By: Sarah Snyder
GREENWOOD- Texting during class might not seem like a good idea in most schools, but at the Greenwood District - they encourage it. A new classroom system is changing the student and teacher interaction, even test-taking.
"They make school a lot more fun and we get to interact with everybody else," Greenwood 9th Grader, Kam Williams, said.
It's called a Promethean Board, a far cry from the days of a chalkboard.
"They're really cool," Greenwood 9th Grader, Colin Sullivan, said. "It makes class a lot easier and more fun. I have a lot more fun with these things than a chalkboard."
From math problems to the Internet, videos and science equations. The new boards reveal not only the right answer, but a new way of learning.
"They can do it as multiple choice answers, they can text where they would need to work a math problem - they can solve it, type in a numerical answer and submit it to the board so I can see who's not able to work problems correctly," Greenwood Science Teacher Karen Sullivan, said. "I used to be an overhead person, I did the powerpoint presentations with an overhead projector, but since I incorporated this into my classroom, the students are used to working with it and I don't think we could do a lesson without the board."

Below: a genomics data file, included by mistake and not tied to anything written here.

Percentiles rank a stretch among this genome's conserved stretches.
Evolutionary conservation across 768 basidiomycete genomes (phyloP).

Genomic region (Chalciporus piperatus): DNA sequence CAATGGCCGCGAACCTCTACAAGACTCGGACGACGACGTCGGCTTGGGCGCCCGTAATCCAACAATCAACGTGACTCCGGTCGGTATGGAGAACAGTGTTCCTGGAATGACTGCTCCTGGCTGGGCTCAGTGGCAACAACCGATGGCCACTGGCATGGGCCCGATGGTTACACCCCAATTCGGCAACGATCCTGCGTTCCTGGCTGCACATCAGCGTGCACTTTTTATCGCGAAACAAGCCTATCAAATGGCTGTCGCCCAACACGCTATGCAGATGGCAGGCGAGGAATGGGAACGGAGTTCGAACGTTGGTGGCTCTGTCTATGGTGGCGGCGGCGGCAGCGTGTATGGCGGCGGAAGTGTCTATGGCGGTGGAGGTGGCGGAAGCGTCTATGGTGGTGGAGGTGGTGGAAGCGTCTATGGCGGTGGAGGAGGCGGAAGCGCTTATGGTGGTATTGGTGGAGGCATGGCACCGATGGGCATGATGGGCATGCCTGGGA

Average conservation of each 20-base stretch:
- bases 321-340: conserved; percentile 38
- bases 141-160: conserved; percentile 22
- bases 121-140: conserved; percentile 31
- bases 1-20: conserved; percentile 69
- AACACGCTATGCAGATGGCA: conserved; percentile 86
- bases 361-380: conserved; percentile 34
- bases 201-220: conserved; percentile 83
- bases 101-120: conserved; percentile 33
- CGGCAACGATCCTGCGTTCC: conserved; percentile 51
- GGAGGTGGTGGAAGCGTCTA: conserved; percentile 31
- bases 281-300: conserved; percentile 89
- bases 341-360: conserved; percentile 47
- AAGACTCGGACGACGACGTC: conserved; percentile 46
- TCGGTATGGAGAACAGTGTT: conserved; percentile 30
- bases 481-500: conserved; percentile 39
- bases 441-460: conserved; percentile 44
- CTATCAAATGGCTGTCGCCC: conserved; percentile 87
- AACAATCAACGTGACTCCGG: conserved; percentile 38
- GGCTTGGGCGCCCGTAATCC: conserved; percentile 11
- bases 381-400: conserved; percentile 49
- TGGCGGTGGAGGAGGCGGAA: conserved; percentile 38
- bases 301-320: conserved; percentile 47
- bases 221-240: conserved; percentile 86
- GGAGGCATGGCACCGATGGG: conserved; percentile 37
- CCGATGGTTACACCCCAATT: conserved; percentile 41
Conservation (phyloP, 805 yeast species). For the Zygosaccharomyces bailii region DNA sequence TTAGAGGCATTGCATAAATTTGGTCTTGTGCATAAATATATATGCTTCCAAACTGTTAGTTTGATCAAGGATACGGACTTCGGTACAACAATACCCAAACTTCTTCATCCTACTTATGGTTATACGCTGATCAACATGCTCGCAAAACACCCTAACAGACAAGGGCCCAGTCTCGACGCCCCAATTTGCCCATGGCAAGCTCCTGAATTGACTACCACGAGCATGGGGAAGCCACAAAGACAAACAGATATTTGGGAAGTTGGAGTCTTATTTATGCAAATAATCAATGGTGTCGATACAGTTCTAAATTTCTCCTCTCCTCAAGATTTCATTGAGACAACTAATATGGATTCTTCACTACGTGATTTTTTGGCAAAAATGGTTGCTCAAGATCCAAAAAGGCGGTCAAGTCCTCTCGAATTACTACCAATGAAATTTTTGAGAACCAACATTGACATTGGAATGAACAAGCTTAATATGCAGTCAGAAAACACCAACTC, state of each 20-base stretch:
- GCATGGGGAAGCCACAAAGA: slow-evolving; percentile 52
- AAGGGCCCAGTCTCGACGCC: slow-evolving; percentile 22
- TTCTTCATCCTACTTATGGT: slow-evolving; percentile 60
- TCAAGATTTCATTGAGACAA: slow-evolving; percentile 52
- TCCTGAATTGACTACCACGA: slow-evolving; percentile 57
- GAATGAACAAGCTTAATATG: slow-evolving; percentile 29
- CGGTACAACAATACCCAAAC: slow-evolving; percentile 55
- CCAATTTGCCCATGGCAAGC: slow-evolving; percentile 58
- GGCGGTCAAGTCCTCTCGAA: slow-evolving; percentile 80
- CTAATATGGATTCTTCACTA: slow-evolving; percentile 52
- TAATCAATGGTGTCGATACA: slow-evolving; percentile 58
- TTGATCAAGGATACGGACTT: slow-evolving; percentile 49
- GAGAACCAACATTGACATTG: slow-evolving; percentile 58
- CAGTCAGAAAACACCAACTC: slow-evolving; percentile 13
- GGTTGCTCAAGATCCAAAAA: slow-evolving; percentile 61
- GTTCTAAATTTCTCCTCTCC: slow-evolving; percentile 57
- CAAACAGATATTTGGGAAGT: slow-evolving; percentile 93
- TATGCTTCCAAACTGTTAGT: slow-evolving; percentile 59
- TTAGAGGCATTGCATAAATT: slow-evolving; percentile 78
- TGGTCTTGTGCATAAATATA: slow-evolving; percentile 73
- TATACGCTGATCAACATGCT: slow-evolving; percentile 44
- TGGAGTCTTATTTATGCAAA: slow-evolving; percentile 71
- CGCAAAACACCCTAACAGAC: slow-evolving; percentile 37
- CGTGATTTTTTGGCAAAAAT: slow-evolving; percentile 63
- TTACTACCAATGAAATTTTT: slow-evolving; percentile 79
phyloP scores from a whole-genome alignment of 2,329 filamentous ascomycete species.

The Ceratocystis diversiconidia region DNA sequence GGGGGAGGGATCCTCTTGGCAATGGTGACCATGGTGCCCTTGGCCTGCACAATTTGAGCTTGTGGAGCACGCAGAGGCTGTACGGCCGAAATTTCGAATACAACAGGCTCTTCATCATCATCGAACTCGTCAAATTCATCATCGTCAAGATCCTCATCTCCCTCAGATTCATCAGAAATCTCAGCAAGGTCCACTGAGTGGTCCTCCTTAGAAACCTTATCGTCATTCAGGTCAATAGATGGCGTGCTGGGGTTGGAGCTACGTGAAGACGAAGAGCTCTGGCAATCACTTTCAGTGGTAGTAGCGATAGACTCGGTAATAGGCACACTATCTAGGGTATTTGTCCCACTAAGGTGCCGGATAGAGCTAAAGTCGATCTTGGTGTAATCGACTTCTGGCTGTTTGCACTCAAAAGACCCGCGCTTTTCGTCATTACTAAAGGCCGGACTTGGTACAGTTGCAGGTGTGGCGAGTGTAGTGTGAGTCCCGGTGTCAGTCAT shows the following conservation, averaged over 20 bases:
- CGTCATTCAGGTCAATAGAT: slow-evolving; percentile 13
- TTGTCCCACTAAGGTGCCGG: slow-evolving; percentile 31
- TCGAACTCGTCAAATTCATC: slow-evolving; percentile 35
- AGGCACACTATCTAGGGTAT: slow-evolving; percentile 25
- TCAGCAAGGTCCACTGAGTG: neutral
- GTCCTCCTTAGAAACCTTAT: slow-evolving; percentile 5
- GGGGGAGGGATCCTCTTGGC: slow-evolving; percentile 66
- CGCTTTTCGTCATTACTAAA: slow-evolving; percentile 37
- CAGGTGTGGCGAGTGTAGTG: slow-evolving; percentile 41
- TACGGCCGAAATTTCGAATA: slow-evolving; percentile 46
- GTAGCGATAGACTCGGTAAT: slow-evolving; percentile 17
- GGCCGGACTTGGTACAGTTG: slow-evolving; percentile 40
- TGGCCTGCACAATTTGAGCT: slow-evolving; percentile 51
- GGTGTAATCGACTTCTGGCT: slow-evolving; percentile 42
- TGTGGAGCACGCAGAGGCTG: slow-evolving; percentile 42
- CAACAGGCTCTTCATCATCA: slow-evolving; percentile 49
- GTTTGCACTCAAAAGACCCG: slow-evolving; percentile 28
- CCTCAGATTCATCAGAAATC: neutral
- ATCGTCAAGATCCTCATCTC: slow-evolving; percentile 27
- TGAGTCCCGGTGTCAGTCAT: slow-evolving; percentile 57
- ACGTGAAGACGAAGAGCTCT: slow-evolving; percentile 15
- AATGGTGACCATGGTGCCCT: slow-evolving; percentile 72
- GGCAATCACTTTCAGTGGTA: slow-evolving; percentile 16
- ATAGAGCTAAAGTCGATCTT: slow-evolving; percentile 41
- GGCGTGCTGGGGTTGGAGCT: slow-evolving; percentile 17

The boards hang in about 8 Greenwood high school classrooms and several others in the junior high and elementary campuses.
"The students who are up working at the board have a tendency to become the teacher themselves - they'll turn around and ask other students questions and help them along," Sullivan said.
The Promethean Boards are even changing the way kids take tests. Now they can key in their responses. The teacher knows who missed the question and students see a percentage of how many got it right.
"They seem to have a compulsion to always use their hands with something, so they have these items in their hands already and they're up around moving, and doing things that's going to keep them busy instead of sitting idle at a desk," Sullivan said. "I don't think I could work without it now."